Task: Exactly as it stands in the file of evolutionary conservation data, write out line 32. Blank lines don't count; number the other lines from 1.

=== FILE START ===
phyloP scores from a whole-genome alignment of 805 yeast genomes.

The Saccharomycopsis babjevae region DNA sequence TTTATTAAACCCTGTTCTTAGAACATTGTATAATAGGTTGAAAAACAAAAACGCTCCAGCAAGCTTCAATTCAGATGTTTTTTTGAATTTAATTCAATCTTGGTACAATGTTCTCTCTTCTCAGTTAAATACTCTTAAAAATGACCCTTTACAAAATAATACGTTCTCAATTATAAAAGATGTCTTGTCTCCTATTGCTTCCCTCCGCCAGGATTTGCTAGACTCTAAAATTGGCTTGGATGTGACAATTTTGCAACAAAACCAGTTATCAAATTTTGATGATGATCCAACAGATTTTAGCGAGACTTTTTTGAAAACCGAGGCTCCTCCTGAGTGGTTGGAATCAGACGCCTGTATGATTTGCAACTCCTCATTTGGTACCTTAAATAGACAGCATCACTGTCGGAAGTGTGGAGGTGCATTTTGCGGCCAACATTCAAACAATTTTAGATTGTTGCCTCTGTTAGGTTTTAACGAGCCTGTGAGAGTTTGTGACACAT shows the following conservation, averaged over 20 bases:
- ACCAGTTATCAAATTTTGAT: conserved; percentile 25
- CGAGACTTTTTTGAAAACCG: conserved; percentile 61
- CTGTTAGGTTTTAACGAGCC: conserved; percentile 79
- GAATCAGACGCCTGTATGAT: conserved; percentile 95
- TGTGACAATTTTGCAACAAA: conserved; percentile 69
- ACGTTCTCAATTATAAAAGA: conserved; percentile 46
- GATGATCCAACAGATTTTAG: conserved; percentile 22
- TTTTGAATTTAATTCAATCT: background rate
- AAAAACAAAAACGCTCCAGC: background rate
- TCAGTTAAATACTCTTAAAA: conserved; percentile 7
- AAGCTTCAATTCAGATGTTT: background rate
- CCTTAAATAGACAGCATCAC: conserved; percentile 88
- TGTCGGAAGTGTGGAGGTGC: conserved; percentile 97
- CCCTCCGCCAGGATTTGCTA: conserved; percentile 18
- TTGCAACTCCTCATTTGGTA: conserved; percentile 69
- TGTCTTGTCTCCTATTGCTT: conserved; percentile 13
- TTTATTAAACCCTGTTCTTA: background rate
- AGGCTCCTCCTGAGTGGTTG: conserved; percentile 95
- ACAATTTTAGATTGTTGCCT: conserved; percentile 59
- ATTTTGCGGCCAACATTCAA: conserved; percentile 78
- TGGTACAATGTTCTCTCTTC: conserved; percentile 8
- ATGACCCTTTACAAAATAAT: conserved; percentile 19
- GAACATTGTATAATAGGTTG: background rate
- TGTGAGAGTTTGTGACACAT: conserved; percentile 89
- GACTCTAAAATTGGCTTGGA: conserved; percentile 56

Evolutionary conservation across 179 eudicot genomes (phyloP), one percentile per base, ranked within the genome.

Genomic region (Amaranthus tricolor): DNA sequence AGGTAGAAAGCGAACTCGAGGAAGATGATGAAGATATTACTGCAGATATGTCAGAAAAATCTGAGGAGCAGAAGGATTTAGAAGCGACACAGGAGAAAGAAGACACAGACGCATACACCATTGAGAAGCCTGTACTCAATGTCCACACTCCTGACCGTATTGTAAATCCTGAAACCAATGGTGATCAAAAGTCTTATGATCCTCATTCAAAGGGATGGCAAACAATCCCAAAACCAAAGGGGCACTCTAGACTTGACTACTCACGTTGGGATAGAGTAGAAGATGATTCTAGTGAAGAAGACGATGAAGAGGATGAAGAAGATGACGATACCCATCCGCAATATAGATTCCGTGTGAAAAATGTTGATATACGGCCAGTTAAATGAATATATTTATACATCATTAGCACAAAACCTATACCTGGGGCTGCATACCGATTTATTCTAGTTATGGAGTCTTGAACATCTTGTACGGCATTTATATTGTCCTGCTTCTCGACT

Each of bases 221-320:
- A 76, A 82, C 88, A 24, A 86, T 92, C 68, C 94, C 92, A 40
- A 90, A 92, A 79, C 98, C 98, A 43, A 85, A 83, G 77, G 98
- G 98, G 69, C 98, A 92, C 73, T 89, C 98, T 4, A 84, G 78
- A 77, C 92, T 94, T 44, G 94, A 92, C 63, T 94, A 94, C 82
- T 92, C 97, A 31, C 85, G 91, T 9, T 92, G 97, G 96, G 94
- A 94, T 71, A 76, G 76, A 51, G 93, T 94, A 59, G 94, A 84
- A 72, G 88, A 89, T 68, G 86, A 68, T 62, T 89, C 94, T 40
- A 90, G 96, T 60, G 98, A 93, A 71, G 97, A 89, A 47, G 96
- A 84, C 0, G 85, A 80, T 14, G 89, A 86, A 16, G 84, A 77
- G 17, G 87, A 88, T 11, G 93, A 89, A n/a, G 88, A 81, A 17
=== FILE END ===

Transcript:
- A 90, A 92, A 79, C 98, C 98, A 43, A 85, A 83, G 77, G 98